On the other hand the input of readers can also work in the advantage of journalists. An example of this is The Correspondent that uses the input and expertise of their readers, or their “community of tribe” to contribute to research process. They seem to understand exactly what Edson, Tandoc and Thomas wrote in 2015: “The role, however, should not swing mindlessly into providing what the audience wants. The role should be about understanding what the audience wants and how journalists can take that information and balance this against what the audience needs. It is an unusual responsibility, but journalism is an unusual public good.”


Edson C. Tandoc Jr. & Ryan J. Thomas (2015) The Ethics of Web Analytics, Digital Journalism, 3:2, 243-258

De toekomst van de journalistiek: tussen filter bubble en dorpspomp

NRC: online first

By Lune van der Meulen

According to Deuze and Prenger ( 2015) innovation has been key to structural developments in journalism. An example of innovation in a journalism company is the following: Major Dutch newspaper NRC had a separate online editorial office for the past 22 years. This just ended.

The online editorial office started in 1995, when NRC launched its first website. In the nineties, the grand future of online content could not yet be predicted. The website was only used to complement the newspaper only. This is a totally different story than how newspapers see their online content these days.

There is no separation anymore in between the online office and the physical newspaper office. NRC started working with an online first focus. All of the editors write their articles in the first instance for their website, shared through social media. This transition towards an online focus happened in October 2015. Now, two years later, NRC decided to mix this al together. It would be fair to say that NRC did exactly what Prenger and Deuze (2015) describe in their article, they embraced a dual management process: “to protect and enhance the existing way of doing things, as well as to experiment and explore new business models, new creative cycles or productivity routines, and so on.”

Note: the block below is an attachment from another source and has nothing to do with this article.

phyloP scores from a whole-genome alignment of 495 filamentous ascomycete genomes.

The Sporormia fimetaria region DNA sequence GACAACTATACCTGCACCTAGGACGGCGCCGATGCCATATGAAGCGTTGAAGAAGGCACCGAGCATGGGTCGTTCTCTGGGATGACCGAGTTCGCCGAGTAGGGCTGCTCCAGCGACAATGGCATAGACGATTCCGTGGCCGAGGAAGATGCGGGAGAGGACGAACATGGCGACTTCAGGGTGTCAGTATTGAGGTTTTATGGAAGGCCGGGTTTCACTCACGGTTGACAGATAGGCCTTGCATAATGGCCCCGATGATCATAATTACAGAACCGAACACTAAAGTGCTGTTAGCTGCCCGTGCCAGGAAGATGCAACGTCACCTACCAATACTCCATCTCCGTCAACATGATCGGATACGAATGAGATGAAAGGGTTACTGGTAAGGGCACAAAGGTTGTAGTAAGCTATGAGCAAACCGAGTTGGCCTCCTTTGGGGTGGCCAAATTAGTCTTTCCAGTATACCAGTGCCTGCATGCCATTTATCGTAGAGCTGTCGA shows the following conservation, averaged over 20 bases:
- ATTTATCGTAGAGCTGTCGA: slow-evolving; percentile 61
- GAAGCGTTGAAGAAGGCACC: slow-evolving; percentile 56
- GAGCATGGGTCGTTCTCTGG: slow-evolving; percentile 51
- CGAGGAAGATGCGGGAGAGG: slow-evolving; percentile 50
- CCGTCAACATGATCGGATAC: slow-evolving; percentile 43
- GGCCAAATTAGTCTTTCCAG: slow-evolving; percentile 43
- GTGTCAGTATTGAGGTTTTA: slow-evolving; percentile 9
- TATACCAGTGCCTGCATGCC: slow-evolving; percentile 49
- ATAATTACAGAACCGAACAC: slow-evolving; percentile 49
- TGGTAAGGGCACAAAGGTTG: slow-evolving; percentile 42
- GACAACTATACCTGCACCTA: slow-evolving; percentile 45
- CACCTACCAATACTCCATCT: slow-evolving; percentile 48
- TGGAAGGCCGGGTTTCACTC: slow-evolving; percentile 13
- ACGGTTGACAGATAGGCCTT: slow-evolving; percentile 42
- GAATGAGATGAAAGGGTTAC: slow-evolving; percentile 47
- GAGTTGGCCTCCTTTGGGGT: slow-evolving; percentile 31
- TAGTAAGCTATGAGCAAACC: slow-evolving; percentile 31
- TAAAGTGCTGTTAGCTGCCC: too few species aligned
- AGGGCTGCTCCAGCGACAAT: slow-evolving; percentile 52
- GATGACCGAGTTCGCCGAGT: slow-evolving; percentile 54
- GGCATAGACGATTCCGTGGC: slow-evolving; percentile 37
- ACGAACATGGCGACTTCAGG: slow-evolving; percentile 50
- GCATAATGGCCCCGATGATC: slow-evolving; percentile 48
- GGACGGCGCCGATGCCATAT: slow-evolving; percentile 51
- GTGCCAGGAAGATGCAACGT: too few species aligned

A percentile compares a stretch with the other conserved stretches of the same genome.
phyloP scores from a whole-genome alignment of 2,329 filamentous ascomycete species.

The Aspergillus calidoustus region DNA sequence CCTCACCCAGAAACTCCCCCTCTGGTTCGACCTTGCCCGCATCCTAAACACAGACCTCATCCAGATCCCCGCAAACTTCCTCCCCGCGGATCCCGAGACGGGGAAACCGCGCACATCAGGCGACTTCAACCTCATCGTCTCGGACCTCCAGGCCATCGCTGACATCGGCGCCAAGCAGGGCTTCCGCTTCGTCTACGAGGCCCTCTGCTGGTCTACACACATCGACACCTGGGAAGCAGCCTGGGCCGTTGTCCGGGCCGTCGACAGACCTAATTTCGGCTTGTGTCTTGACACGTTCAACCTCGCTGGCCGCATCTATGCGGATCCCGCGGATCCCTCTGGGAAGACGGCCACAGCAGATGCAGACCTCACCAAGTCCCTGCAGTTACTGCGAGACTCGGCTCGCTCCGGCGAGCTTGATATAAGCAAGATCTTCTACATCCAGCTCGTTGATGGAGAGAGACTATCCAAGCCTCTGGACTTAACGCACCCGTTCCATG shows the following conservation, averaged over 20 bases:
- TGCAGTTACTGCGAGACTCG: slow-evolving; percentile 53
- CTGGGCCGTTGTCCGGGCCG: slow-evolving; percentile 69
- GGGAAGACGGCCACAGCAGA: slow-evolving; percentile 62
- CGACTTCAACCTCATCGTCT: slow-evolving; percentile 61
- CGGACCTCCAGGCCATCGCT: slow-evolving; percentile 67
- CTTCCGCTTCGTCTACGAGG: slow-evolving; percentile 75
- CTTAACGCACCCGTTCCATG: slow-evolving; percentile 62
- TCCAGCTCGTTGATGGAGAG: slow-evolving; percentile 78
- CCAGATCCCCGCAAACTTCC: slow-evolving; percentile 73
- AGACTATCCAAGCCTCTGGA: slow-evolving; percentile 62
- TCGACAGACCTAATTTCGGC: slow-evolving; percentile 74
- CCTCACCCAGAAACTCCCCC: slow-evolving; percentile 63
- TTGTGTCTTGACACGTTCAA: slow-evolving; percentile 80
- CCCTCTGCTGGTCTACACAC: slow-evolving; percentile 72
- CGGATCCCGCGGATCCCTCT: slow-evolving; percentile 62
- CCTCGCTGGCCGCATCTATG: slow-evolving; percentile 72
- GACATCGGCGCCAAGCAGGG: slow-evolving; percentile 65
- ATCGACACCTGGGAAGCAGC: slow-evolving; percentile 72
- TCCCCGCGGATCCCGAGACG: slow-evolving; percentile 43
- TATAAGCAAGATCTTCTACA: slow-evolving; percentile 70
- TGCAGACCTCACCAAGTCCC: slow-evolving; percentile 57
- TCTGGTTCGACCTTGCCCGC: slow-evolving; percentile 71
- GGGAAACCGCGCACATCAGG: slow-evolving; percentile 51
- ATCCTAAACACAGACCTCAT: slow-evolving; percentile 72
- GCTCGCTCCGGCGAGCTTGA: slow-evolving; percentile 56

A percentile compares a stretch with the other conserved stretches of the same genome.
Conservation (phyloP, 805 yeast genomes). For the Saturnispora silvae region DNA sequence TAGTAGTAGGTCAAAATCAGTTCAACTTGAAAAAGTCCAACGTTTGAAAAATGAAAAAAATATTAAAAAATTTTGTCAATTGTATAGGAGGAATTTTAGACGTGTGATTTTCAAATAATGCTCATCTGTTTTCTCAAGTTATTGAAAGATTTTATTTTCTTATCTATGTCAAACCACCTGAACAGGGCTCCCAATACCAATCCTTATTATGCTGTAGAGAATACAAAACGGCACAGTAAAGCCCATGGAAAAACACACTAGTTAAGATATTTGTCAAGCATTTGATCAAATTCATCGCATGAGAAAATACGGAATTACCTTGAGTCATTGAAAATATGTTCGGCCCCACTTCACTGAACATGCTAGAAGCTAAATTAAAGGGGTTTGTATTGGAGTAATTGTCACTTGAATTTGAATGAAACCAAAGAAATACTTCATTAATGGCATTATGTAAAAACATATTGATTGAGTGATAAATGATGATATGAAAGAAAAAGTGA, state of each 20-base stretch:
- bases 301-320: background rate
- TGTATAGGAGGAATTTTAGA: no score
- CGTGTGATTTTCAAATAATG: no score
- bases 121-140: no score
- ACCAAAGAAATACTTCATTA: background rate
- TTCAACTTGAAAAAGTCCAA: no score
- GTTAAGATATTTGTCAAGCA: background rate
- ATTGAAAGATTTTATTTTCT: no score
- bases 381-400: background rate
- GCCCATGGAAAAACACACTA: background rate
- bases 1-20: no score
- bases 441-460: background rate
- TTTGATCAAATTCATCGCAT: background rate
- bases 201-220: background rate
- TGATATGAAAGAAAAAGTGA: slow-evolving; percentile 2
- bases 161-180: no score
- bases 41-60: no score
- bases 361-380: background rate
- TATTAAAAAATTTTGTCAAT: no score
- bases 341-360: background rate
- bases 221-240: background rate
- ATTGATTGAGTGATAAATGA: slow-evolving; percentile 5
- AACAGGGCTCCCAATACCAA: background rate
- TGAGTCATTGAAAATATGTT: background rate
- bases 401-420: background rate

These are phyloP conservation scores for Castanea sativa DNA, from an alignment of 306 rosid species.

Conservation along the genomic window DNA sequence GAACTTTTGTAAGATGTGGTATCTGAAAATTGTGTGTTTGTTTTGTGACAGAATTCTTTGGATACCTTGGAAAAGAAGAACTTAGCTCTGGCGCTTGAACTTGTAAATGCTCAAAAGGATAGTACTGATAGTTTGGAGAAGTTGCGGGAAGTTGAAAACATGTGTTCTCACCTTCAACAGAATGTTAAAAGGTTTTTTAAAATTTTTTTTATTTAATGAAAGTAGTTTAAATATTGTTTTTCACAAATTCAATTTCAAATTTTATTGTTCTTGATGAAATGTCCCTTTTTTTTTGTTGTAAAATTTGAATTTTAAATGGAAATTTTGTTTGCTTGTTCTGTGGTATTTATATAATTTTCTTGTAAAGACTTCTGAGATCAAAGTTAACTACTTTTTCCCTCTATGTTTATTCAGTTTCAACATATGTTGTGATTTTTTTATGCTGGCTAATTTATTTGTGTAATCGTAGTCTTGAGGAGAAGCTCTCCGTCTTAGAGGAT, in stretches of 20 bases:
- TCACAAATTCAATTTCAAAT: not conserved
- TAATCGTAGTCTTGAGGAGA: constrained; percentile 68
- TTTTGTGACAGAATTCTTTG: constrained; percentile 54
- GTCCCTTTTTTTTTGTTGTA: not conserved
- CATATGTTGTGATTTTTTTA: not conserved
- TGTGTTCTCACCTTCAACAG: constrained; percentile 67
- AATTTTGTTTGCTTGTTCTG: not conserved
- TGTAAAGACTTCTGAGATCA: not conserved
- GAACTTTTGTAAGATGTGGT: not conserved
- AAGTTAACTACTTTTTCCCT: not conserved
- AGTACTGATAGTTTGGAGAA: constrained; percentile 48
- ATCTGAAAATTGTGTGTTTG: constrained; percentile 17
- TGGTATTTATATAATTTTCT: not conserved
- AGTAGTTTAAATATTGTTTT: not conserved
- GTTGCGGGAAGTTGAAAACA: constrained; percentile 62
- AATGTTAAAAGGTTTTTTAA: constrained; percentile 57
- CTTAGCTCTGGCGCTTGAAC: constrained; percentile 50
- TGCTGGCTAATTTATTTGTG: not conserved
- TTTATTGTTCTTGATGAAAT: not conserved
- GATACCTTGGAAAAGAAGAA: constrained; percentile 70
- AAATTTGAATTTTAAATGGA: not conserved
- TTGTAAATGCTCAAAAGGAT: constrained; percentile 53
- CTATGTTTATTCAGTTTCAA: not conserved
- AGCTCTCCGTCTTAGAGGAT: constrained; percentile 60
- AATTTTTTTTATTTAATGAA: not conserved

Deuze, Mark & Prenger, Mirjam, “The structural
history and theory of innovation and
entrepreneurialism in journalism”, forthcoming in
Boczkowski, Pablo & Anderson, Chris, Remaking the
News, Cambridge: MIT Press. 2016. Print
Recommended reading • Barnhurst, Kevin G. & Nerone, John, “Chapter 2:
Journalism History”, Wahl-Jorgensen, Karin &
Hanitzsch, Thomas. The Handbook of Journalism




Transition in journalism & digital safety

By Lune van der Meulen

The Internet and the digital revolution changed the work of journalists tremendously. When a journalist would write an article on a certain politician, company or foundation, he or she had to spend hours of work going through archives just to find some background information. Now we can just enter a search in Google.

At the turn of the 21st century, journalist and media companies had high expectations of all the advantages that would come along with new technologies. Newsrooms innovated; those innovations were to a large extent innovated by economic considerations (Tameling & Broersma, 2013).

These days, journalists and media companies are becoming more and more aware of the disadvantages that came along with the digital revolution, especially when it comes to safety and privacy. This only recently became a matter of concern. In response to this, The New York Times hired Runa Sandvik last year, a digital safety expert and a previous hacker. She teaches journalists to arm themselves digitally, and to help them protect their sources. At the beginning of last year, Sanvik’s job wasn’t even a thing, but now she has one of the most important roles at The New York Times.

In order to be better journalists, and to keep our sources safe, it is in my opinion extremely important to learn from hackers and digital safety experts. Therefore I would argue that Dutch newspapers and television stations follow the example of the New York Times as soon as possible.


  • Tameling, Klaske, Broersma, Marcel. “De-converging the newsroom: strategies for newsroom change and their influence on journalism practice.” Gazette 25.1 (2013): 19-34. Print.

Media convergence craziness

By Lune van der Meulen

Listening to your favorite podcast on your iPhone, which is connected to your Bluetooth speaker, while writing a blogpost on your laptop doesn’t mean that you cannot give your friends an update about your adventures from last weekend on Whatsapp. These days, we cannot only do it all, we can do it all at the same time.